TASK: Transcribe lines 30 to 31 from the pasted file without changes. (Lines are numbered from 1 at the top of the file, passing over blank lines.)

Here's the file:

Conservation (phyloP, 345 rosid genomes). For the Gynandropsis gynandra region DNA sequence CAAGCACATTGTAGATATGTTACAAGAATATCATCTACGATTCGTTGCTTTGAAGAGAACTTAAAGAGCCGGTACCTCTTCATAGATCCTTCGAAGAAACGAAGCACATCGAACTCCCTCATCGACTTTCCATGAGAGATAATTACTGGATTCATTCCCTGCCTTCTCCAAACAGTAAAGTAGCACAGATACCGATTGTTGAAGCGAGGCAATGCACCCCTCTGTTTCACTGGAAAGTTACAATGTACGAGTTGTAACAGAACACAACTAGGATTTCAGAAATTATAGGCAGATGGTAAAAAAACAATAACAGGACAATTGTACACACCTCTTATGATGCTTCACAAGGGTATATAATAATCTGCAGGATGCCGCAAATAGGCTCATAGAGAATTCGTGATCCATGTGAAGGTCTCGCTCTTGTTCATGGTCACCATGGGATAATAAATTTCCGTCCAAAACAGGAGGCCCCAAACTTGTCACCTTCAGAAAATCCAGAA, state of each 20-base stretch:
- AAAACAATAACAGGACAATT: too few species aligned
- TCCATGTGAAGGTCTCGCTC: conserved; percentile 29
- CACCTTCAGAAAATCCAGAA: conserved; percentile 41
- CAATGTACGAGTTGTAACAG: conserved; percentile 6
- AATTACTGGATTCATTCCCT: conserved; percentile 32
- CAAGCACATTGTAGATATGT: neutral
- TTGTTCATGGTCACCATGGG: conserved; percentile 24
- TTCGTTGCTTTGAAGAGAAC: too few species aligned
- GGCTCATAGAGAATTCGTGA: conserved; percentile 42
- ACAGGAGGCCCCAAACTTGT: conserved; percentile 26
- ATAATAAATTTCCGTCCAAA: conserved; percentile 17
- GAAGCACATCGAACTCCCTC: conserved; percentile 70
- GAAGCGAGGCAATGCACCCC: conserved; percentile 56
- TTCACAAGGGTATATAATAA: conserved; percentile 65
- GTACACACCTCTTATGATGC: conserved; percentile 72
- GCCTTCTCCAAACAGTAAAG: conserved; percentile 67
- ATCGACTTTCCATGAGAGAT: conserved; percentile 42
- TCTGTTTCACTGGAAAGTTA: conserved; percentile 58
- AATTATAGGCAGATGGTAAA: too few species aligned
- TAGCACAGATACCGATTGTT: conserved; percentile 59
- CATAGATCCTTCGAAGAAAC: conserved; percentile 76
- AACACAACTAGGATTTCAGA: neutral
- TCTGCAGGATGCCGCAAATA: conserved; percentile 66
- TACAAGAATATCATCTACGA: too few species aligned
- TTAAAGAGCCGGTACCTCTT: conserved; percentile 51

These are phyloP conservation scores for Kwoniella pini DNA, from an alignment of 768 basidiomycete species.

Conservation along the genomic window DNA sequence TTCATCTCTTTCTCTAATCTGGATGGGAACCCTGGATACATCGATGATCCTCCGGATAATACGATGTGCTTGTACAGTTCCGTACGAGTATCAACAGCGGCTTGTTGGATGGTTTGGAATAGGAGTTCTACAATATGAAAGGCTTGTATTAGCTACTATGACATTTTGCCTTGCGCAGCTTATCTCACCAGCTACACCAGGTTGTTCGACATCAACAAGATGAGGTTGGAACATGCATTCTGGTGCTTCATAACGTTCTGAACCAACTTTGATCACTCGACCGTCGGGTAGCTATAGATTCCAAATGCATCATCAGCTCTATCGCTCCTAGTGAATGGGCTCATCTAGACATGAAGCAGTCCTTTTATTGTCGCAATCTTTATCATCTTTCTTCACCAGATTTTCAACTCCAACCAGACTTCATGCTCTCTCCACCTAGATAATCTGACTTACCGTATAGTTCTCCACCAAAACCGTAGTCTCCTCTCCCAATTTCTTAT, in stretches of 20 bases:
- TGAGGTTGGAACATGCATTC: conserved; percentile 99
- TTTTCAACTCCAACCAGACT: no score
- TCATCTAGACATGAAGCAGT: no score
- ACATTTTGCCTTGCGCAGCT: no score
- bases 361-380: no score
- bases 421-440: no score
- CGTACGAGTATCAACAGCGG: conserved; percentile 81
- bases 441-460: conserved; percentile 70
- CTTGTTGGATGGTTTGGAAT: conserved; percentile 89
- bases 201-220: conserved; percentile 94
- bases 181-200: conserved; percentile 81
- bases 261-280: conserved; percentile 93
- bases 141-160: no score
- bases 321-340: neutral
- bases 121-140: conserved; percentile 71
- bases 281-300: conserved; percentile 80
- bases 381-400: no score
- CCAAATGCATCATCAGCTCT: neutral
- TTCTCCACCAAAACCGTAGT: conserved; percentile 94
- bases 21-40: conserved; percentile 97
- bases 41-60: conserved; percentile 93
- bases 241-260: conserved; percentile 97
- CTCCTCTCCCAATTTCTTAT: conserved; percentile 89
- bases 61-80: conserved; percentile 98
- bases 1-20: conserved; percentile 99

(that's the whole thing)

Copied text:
- TTTTCAACTCCAACCAGACT: no score
- TCATCTAGACATGAAGCAGT: no score